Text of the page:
Well, that's it - the magic formula. Having explained this right upfront in the foreword, Studwell spends the rest of the book mainly presenting the historical evidence for his theory. Much of his evidence is anecdotal and historical; not much of statistical tables and charts, but a lot of narrative economic history. In between, the narrative is interspersed with his observations from his travels in some of the countries, in so far as they are related to his theory.
In general economic commentaries, we do not generally read much about state-directed manufacturing and finance as elements critical to economic development. Hence Studwell’s theory is an interesting one. But I could not help questioning it as I read along.
One issue is whether these historical lessons are still relevant. In other words, can the lesser-developed countries start implementing this formula today and achieve development? For instance, it can be argued that what is holding back India are misdirected and wasted subsidies, corrupt and inefficient bureaucracy and the plutocratic political class. For India, the solution has to start with dismantling the current economic and political structures rather than more state-directed support for selected manufacturing industries or state-directed lending for farming and manufacturing.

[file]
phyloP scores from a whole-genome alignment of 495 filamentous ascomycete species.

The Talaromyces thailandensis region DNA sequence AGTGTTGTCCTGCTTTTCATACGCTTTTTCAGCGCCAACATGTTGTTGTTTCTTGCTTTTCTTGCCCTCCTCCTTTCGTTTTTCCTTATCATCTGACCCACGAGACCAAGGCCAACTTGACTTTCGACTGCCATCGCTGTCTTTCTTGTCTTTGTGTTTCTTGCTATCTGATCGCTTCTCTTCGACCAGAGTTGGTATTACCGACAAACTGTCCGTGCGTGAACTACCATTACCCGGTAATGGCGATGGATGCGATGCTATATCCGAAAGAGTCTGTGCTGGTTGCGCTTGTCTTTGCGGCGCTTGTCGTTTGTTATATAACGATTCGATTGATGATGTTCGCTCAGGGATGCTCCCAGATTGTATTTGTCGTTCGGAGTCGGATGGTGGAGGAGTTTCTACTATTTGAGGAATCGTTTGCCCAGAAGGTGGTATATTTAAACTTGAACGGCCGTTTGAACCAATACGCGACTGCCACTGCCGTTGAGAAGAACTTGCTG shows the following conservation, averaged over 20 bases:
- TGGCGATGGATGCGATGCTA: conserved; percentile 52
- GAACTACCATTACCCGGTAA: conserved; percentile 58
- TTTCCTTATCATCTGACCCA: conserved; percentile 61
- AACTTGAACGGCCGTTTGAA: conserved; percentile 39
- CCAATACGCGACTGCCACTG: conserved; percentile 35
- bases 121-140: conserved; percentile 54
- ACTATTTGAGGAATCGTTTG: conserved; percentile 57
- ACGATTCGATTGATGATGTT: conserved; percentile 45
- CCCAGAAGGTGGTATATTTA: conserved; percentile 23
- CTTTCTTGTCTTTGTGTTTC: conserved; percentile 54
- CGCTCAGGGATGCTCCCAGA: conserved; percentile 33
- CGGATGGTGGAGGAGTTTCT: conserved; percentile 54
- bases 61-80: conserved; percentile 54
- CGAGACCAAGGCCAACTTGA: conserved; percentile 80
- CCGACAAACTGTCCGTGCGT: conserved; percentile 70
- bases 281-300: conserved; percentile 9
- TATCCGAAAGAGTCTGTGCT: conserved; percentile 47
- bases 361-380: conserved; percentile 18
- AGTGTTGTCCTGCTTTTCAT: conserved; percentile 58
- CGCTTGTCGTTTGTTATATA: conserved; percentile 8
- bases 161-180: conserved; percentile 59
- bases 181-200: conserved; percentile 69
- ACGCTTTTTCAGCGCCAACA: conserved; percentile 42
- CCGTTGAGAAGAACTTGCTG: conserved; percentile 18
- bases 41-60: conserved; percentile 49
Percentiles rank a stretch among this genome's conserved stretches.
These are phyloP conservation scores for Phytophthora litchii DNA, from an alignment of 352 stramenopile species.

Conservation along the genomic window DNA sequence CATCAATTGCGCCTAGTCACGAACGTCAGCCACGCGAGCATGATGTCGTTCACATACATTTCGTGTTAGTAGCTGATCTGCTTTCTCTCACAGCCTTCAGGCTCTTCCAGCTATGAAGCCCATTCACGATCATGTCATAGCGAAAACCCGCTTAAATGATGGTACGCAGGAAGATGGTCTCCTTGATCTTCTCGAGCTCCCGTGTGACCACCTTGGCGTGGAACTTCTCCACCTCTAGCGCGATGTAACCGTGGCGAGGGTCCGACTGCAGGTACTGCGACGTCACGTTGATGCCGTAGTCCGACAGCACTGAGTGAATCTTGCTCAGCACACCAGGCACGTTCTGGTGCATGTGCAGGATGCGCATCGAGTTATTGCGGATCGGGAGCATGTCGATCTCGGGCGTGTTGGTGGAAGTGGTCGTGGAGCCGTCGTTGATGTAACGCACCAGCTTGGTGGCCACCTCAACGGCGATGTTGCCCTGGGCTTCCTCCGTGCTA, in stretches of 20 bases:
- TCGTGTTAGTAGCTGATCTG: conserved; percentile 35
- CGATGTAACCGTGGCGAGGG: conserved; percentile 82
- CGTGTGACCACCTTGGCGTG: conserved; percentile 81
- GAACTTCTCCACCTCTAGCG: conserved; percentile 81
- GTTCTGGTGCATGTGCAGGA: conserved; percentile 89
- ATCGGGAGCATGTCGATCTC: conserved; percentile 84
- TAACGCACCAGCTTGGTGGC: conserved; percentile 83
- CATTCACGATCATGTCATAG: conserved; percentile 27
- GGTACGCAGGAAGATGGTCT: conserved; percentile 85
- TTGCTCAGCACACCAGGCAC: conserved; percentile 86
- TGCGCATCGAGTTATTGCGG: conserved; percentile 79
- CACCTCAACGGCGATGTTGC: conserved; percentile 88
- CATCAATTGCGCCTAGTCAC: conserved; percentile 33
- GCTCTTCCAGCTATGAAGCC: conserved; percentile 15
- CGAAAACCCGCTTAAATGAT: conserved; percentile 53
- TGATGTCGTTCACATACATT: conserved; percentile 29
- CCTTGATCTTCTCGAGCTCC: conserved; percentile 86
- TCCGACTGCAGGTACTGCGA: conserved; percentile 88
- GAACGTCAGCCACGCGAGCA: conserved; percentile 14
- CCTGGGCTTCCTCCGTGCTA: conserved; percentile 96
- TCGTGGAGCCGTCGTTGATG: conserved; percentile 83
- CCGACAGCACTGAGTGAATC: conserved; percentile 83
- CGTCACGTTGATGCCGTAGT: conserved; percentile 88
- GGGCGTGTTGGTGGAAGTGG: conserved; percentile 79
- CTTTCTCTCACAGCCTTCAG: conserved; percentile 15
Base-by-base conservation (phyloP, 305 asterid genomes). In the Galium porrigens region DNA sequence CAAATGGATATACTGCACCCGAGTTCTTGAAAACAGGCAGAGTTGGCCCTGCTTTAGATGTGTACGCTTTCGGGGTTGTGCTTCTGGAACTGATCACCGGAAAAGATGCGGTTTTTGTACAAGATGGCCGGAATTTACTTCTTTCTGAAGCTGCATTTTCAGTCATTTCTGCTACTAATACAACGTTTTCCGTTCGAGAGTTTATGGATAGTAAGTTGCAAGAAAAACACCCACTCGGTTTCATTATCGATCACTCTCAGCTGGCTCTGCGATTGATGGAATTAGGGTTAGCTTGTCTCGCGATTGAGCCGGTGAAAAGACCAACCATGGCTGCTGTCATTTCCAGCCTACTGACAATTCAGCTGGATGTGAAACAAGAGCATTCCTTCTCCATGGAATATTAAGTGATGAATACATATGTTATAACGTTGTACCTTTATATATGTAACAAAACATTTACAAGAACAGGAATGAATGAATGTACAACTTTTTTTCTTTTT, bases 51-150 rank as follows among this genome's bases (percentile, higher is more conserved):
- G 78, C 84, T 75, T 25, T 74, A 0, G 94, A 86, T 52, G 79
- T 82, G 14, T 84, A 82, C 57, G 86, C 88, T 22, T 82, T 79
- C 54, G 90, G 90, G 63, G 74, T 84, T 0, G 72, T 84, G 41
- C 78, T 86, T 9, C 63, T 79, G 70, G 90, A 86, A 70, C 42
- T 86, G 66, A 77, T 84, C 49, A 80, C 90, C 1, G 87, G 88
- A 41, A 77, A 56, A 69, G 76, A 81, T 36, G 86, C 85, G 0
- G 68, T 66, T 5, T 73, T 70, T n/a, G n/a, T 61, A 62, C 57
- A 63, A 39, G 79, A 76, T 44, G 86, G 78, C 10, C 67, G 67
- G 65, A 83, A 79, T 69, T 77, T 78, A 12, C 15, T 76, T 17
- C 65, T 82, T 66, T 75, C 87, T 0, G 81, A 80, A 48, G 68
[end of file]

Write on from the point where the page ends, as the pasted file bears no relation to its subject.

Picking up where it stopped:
In many places, the book comes across like extolling central planning and state control. Studwell praises the economic model followed by Park Chung-hee, Korean dictator from 1961 until his assassination in 1979. It so happened that Park’s economic policies contained some of the positive elements such as manufacturing development, rapid technological acquisition and development of globally competitive industries, which helped Korea’s fast economic development. But central planning and government control over the economy can easily turn into crony capitalism, as it happened in Indonesia’s Suharto period or in India until the economic liberalization of 1991. Russia is another ongoing example of how state control has not managed to lay the foundations for sustained economic performance – the country remains sorely dependent on oil and gas revenues. The point is that, for every one successful state-directed economic development, there are myriad examples of misdirected, corrupt and failed attempts of state-directed economy.